Tell Mardikh is located about 55 km (34 mi) south and slightly west of Aleppo in Syria (Map 6:G3). In antiquity it was called Ebla in cuneiform inscriptions. Naram‐Sin, a conquering king of Mesopotamia in the twenty‐third century BCE, records that he captured and burned Ebla.

The Italian archeologist Paolo Matthiae began work at the site in 1964 because of its size, monumental city walls, and prominent acropolis; in 1974–1975 he discovered about fifteen thousand cuneiform tablets dating from around 2300 BCE. The script is Mesopotamian cuneiform, but the language is, as a rule, Eblaite, a Semitic dialect intermediate between Babylonian and Northwest Semitic (which includes Hebrew). Ebla was a commercial city‐state and cultural center that included a school of learned scribes who trained students in the arts and sciences not only to write the administrative records for the palace and temples but, more generally, to master and transmit a rich tradition. The brief “Age of Ebla” is contemporary with the dynasty of Sargon of Akkad (to which Naram‐Sin belonged) in Mesopotamia and the Old Kingdom in Egypt (hieroglyphic names and titles of Chefren of Dynasty IV and Pepi I of Dynasty VI have been unearthed at Ebla).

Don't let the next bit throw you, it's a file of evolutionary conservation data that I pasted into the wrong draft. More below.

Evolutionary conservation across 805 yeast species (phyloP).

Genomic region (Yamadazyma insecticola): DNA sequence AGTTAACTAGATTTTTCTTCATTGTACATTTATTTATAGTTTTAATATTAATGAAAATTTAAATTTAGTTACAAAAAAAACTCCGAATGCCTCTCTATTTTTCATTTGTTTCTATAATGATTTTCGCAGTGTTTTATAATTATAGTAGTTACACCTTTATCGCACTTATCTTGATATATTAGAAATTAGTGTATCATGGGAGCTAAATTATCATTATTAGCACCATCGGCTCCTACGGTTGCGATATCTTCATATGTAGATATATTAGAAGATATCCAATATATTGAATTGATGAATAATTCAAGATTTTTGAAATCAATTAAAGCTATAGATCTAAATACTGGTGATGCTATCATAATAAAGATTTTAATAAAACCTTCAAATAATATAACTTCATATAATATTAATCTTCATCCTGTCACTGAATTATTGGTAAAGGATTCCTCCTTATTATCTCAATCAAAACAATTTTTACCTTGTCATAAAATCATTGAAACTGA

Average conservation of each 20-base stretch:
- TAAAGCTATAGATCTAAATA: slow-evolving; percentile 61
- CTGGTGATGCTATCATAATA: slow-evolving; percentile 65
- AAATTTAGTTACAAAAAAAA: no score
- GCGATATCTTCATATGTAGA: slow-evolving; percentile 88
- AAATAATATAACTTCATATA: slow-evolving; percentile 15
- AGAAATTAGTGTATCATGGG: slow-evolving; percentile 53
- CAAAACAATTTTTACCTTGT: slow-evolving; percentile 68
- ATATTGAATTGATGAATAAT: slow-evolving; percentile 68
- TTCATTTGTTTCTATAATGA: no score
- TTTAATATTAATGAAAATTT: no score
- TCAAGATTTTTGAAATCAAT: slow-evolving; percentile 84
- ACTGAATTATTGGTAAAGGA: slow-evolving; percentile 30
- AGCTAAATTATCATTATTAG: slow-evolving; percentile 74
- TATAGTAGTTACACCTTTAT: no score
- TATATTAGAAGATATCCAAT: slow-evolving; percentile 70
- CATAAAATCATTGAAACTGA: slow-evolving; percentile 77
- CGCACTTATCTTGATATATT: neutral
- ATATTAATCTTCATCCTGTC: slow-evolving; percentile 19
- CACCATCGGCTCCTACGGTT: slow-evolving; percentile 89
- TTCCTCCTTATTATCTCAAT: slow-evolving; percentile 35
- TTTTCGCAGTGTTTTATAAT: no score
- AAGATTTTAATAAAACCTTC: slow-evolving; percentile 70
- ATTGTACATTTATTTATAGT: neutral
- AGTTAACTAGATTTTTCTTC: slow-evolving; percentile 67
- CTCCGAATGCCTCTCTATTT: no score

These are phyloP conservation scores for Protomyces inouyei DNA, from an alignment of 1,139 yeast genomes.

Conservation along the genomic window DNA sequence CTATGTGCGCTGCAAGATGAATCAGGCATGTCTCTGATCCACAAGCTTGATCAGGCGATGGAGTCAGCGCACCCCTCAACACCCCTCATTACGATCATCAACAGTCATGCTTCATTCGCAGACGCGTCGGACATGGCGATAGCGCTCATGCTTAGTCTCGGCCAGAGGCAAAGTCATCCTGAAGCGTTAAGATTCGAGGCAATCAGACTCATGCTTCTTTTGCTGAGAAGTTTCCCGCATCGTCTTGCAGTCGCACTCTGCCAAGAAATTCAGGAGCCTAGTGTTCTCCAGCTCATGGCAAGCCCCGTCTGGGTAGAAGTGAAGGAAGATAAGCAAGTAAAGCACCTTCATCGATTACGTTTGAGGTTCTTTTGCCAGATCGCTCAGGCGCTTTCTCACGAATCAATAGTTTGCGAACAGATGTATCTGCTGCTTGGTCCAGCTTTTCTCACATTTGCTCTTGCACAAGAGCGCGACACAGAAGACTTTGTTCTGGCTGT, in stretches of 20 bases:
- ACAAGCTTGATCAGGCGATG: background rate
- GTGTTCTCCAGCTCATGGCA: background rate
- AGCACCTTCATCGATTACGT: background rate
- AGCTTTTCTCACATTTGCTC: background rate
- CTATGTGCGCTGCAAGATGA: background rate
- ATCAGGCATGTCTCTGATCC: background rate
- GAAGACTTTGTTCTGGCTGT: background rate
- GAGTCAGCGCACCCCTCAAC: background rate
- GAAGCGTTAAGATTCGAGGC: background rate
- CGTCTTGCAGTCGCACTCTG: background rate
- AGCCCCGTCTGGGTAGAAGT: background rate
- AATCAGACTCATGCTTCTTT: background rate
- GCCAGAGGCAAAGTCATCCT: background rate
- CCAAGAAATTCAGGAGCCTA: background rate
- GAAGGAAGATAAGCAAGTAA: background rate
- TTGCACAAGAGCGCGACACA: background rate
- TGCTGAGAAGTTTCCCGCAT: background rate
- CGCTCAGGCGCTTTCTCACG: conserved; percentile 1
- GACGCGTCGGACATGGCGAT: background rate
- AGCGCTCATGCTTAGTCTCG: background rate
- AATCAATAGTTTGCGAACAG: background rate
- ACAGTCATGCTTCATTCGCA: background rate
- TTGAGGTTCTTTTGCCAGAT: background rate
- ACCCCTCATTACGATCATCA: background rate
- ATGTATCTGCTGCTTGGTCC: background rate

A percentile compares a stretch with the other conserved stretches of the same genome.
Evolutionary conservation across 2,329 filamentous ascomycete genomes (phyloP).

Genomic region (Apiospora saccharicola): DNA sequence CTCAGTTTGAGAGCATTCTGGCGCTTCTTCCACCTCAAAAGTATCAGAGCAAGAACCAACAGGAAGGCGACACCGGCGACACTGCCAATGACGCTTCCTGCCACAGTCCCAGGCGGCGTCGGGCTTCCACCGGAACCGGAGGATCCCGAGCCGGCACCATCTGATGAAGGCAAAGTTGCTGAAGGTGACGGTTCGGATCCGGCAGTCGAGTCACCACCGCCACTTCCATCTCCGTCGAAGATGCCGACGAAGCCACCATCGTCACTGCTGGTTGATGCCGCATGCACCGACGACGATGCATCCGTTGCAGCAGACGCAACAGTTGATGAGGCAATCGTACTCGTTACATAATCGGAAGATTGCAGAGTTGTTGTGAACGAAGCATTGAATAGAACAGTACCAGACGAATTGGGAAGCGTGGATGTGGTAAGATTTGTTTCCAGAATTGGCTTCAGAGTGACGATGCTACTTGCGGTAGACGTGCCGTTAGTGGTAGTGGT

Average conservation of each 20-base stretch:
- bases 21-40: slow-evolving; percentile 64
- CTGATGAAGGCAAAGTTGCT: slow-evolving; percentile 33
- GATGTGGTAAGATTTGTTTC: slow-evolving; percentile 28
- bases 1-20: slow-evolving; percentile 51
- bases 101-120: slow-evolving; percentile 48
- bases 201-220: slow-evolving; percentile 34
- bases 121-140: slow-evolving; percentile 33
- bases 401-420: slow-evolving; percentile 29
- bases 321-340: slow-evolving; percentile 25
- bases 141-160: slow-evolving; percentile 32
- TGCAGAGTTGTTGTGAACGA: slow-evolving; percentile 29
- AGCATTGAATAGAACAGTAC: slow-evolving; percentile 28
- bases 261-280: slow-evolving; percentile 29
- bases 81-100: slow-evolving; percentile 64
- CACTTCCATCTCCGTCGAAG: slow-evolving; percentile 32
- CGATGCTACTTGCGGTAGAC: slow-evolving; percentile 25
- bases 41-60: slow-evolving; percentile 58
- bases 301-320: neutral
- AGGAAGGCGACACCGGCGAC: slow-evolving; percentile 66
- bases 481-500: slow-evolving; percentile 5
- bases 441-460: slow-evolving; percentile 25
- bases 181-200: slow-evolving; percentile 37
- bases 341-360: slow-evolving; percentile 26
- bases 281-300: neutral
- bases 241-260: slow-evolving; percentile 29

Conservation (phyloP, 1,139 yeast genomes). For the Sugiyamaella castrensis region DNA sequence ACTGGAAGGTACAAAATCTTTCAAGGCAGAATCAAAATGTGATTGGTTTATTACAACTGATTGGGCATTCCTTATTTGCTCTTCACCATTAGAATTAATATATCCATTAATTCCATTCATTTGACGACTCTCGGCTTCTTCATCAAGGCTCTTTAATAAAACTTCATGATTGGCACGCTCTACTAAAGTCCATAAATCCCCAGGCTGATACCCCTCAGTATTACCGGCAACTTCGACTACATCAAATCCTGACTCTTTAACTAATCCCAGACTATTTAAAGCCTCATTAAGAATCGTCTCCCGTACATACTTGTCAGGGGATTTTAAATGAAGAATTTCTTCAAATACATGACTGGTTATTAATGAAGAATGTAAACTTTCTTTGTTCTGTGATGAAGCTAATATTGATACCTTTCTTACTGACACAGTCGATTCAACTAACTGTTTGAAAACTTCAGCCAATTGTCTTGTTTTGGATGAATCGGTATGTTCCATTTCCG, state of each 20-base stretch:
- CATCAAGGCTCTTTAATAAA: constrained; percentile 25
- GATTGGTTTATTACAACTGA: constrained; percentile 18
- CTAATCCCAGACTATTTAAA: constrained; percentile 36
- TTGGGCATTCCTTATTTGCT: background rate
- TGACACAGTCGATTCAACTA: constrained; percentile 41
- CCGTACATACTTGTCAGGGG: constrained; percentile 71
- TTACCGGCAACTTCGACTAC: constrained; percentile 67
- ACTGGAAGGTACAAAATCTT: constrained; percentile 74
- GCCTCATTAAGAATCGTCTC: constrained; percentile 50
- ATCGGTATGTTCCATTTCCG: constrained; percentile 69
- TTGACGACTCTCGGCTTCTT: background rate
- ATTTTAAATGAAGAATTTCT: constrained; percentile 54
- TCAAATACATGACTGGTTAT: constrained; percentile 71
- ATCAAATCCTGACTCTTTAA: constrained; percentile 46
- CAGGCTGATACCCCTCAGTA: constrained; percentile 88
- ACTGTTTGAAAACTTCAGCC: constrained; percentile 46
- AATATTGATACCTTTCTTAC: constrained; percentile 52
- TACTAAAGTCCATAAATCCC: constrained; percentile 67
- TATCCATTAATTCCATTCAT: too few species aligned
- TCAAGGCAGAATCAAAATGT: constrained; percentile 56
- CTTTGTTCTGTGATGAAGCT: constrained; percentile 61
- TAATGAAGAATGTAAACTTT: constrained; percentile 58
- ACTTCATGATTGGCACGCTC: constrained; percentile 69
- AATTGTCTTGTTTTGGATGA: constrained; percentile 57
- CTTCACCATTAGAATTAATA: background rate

From Ebla students were sent abroad to cities like Mari; and scholars, such as a mathematician from the Mesopotamian city of Kish, were also brought to Ebla. Textbooks in various subjects (including bilingual vocabularies, religion, and geography) were used at Ebla in slightly different editions than those used in Mesopotamia.

The Ebla archives have changed our concept of the background of biblical history. It used to be thought that, before the Israelites, Canaan (or Syria‐Palestine) was relatively primitive, with a nomadic, or seminomadic, population. Canaan was thus regarded as a sort of cultural backwash of Mesopotamia and Egypt. Ebla shows that this was not so: the largest library that has come down to us from this period is from Ebla. The Ebla archives show that the culture of the land was urbanized; nomads did exist but were not the controlling factor.

Because the Ebla archives predate Abraham, the high level of Hebrew civilization from its outset is historically explicable: the biblical Hebrews did not go through a “primitive” period in civilization or literature. Rather, they built on the high culture that had long existed in Canaan, when Abraham migrated from Haran to the Promised Land.

Cyrus H. Gordon